“As the baby develops, you should use that time to discuss with the older sibling how the baby’s changing,” he says. When your baby is a few months old, start telling your older child that the baby will be able to move around the room soon.
Explain to your firstborn that he won’t be able to leave his toys lying around anymore when the baby starts crawling or walking. You should also tell your older child that you’ll be putting up baby gates soon and that you’ll need his help with keeping doors closed and dangerous objects out of the baby’s reach. ”Planning ahead is always better than having to react to things,” says Dr. Homme.
Whereas parents of only one baby can babyproof the house fairly easily, things become more difficult with an older sibling in the picture. Rachel says that her toddler’s jealous behavior actually benefits her when it comes to these kinds of safety concerns. “Luckily, because Elizabeth is very possessive and won’t share any of her toys, I don’t have to worry about the baby getting anything small,” she says.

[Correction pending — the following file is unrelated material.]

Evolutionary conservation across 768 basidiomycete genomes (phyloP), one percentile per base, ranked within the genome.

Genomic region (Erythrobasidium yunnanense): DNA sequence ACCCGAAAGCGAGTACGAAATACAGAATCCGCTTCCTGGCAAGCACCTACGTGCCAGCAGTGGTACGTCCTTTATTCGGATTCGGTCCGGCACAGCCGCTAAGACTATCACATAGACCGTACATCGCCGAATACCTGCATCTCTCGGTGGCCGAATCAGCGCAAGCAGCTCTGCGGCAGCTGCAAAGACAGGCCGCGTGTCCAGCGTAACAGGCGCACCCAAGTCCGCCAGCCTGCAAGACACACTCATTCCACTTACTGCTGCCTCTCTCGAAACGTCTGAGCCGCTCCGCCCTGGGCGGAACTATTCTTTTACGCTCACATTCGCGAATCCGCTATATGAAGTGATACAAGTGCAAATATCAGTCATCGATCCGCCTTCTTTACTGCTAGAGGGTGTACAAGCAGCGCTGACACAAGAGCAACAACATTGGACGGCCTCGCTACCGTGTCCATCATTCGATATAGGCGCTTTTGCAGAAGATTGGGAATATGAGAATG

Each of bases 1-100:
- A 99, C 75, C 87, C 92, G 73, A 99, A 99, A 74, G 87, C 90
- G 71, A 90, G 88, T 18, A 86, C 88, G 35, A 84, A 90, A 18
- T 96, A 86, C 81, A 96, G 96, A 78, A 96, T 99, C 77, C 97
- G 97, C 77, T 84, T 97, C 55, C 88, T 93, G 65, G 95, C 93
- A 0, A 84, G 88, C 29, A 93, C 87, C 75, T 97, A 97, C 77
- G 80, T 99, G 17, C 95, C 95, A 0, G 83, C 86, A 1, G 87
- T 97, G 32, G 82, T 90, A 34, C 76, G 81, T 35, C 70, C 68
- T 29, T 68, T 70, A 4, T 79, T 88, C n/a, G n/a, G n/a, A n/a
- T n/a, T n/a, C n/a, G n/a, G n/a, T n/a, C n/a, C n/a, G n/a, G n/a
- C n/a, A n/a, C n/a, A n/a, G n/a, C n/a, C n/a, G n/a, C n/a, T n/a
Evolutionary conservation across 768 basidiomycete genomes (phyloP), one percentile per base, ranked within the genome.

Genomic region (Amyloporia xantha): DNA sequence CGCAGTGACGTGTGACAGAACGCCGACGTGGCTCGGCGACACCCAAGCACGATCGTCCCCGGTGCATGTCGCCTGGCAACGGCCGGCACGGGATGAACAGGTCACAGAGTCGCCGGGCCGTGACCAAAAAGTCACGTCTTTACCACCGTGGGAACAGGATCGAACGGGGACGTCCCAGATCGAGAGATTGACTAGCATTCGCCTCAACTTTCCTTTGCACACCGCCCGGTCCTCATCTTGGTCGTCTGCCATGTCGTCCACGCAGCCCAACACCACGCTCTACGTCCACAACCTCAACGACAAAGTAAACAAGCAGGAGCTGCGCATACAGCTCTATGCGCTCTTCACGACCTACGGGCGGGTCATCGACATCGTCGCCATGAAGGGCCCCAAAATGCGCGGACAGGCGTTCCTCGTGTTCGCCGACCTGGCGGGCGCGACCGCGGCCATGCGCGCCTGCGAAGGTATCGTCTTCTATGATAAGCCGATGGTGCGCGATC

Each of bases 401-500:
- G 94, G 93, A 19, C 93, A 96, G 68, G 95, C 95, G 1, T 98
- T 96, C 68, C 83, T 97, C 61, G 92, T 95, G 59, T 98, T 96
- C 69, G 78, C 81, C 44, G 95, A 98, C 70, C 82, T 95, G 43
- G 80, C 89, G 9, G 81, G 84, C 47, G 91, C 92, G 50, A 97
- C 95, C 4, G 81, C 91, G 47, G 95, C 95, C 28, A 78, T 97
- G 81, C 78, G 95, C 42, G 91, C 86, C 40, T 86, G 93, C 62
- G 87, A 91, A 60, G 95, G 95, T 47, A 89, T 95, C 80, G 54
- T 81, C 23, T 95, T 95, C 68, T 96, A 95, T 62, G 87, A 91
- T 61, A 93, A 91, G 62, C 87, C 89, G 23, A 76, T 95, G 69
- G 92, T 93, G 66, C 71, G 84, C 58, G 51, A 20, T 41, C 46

For many parents, it’s easy to grow accustomed to having fewer safety concerns as their first child grows older. However, Dr. Homme says, “It’s important that the younger child is afforded the same protections that the older child had.” This means you’ll need to install drawer and cabinet locks, shorten cords dangling from lamps or shades, install electrical outlet covers, put up baby gates—the whole nine yards. “It’s a re-babyproofing of the house,” says Dr. Homme.
Additionally, you’ll need to explain to your older child that certain toys aren’t safe for a little brother or sister. “Teach them they can’t just leave their toys lying around anymore because the baby can now get to them and it could hurt the baby if they put them in their mouth,” says Dr. Homme.